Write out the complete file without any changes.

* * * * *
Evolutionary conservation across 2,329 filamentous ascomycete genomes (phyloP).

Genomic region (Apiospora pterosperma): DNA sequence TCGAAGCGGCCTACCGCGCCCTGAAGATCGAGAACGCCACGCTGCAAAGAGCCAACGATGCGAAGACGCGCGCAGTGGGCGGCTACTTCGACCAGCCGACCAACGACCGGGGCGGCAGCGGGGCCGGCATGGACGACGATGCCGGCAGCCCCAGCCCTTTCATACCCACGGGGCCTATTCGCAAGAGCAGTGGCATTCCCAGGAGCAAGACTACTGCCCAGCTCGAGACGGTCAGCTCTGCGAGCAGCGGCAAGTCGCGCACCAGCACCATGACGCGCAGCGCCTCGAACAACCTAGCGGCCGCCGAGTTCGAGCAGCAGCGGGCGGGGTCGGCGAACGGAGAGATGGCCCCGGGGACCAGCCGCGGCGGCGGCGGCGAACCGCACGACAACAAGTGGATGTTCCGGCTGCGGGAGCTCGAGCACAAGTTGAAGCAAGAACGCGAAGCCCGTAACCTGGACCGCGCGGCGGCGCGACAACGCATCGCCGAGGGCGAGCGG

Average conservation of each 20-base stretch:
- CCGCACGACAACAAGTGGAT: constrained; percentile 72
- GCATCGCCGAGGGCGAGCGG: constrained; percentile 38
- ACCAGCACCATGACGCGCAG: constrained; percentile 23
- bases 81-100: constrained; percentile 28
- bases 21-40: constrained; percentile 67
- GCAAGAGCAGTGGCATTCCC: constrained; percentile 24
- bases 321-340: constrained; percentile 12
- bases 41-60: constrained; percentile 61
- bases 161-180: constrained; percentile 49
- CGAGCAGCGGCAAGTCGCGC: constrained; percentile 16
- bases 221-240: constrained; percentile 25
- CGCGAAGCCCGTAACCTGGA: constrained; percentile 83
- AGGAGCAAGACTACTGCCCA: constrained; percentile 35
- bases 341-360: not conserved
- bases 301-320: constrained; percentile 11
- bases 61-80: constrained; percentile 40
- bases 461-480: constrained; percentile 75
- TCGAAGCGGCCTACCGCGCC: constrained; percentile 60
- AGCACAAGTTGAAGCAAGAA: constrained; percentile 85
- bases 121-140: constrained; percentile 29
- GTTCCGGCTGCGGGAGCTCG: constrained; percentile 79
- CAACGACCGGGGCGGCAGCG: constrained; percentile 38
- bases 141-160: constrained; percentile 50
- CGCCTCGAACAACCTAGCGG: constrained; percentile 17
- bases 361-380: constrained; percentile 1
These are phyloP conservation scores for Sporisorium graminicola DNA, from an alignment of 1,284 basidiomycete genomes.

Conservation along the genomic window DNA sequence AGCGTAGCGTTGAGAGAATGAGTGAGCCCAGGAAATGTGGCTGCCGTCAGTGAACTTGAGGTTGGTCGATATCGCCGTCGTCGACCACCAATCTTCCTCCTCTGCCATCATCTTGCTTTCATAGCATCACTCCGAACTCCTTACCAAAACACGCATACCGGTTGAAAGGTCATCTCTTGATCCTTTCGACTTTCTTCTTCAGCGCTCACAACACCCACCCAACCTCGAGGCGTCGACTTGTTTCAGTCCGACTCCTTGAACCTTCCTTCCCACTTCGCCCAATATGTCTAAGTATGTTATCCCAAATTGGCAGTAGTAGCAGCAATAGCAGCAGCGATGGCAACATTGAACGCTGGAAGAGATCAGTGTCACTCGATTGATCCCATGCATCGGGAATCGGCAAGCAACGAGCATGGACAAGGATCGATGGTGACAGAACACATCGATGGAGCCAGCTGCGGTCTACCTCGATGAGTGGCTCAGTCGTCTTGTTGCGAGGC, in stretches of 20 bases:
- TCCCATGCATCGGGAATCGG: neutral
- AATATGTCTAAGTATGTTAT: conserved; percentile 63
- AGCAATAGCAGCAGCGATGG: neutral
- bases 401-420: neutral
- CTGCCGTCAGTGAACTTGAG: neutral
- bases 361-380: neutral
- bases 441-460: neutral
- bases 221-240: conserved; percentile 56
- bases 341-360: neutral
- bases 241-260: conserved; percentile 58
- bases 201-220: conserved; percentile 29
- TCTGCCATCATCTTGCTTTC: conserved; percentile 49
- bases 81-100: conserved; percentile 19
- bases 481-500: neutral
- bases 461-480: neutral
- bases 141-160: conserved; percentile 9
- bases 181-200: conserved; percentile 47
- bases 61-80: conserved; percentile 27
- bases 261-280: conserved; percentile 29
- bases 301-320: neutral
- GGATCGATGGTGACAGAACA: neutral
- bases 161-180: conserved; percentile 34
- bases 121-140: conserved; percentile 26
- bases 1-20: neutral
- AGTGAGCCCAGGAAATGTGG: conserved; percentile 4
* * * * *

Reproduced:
Evolutionary conservation across 2,329 filamentous ascomycete genomes (phyloP).

Genomic region (Apiospora pterosperma): DNA sequence TCGAAGCGGCCTACCGCGCCCTGAAGATCGAGAACGCCACGCTGCAAAGAGCCAACGATGCGAAGACGCGCGCAGTGGGCGGCTACTTCGACCAGCCGACCAACGACCGGGGCGGCAGCGGGGCCGGCATGGACGACGATGCCGGCAGCCCCAGCCCTTTCATACCCACGGGGCCTATTCGCAAGAGCAGTGGCATTCCCAGGAGCAAGACTACTGCCCAGCTCGAGACGGTCAGCTCTGCGAGCAGCGGCAAGTCGCGCACCAGCACCATGACGCGCAGCGCCTCGAACAACCTAGCGGCCGCCGAGTTCGAGCAGCAGCGGGCGGGGTCGGCGAACGGAGAGATGGCCCCGGGGACCAGCCGCGGCGGCGGCGGCGAACCGCACGACAACAAGTGGATGTTCCGGCTGCGGGAGCTCGAGCACAAGTTGAAGCAAGAACGCGAAGCCCGTAACCTGGACCGCGCGGCGGCGCGACAACGCATCGCCGAGGGCGAGCGG

Average conservation of each 20-base stretch:
- CCGCACGACAACAAGTGGAT: constrained; percentile 72
- GCATCGCCGAGGGCGAGCGG: constrained; percentile 38
- ACCAGCACCATGACGCGCAG: constrained; percentile 23
- bases 81-100: constrained; percentile 28
- bases 21-40: constrained; percentile 67
- GCAAGAGCAGTGGCATTCCC: constrained; percentile 24
- bases 321-340: constrained; percentile 12
- bases 41-60: constrained; percentile 61
- bases 161-180: constrained; percentile 49
- CGAGCAGCGGCAAGTCGCGC: constrained; percentile 16
- bases 221-240: constrained; percentile 25
- CGCGAAGCCCGTAACCTGGA: constrained; percentile 83
- AGGAGCAAGACTACTGCCCA: constrained; percentile 35
- bases 341-360: not conserved
- bases 301-320: constrained; percentile 11
- bases 61-80: constrained; percentile 40
- bases 461-480: constrained; percentile 75
- TCGAAGCGGCCTACCGCGCC: constrained; percentile 60
- AGCACAAGTTGAAGCAAGAA: constrained; percentile 85
- bases 121-140: constrained; percentile 29
- GTTCCGGCTGCGGGAGCTCG: constrained; percentile 79
- CAACGACCGGGGCGGCAGCG: constrained; percentile 38
- bases 141-160: constrained; percentile 50
- CGCCTCGAACAACCTAGCGG: constrained; percentile 17
- bases 361-380: constrained; percentile 1
These are phyloP conservation scores for Sporisorium graminicola DNA, from an alignment of 1,284 basidiomycete genomes.

Conservation along the genomic window DNA sequence AGCGTAGCGTTGAGAGAATGAGTGAGCCCAGGAAATGTGGCTGCCGTCAGTGAACTTGAGGTTGGTCGATATCGCCGTCGTCGACCACCAATCTTCCTCCTCTGCCATCATCTTGCTTTCATAGCATCACTCCGAACTCCTTACCAAAACACGCATACCGGTTGAAAGGTCATCTCTTGATCCTTTCGACTTTCTTCTTCAGCGCTCACAACACCCACCCAACCTCGAGGCGTCGACTTGTTTCAGTCCGACTCCTTGAACCTTCCTTCCCACTTCGCCCAATATGTCTAAGTATGTTATCCCAAATTGGCAGTAGTAGCAGCAATAGCAGCAGCGATGGCAACATTGAACGCTGGAAGAGATCAGTGTCACTCGATTGATCCCATGCATCGGGAATCGGCAAGCAACGAGCATGGACAAGGATCGATGGTGACAGAACACATCGATGGAGCCAGCTGCGGTCTACCTCGATGAGTGGCTCAGTCGTCTTGTTGCGAGGC, in stretches of 20 bases:
- TCCCATGCATCGGGAATCGG: neutral
- AATATGTCTAAGTATGTTAT: conserved; percentile 63
- AGCAATAGCAGCAGCGATGG: neutral
- bases 401-420: neutral
- CTGCCGTCAGTGAACTTGAG: neutral
- bases 361-380: neutral
- bases 441-460: neutral
- bases 221-240: conserved; percentile 56
- bases 341-360: neutral
- bases 241-260: conserved; percentile 58
- bases 201-220: conserved; percentile 29
- TCTGCCATCATCTTGCTTTC: conserved; percentile 49
- bases 81-100: conserved; percentile 19
- bases 481-500: neutral
- bases 461-480: neutral
- bases 141-160: conserved; percentile 9
- bases 181-200: conserved; percentile 47
- bases 61-80: conserved; percentile 27
- bases 261-280: conserved; percentile 29
- bases 301-320: neutral
- GGATCGATGGTGACAGAACA: neutral
- bases 161-180: conserved; percentile 34
- bases 121-140: conserved; percentile 26
- bases 1-20: neutral
- AGTGAGCCCAGGAAATGTGG: conserved; percentile 4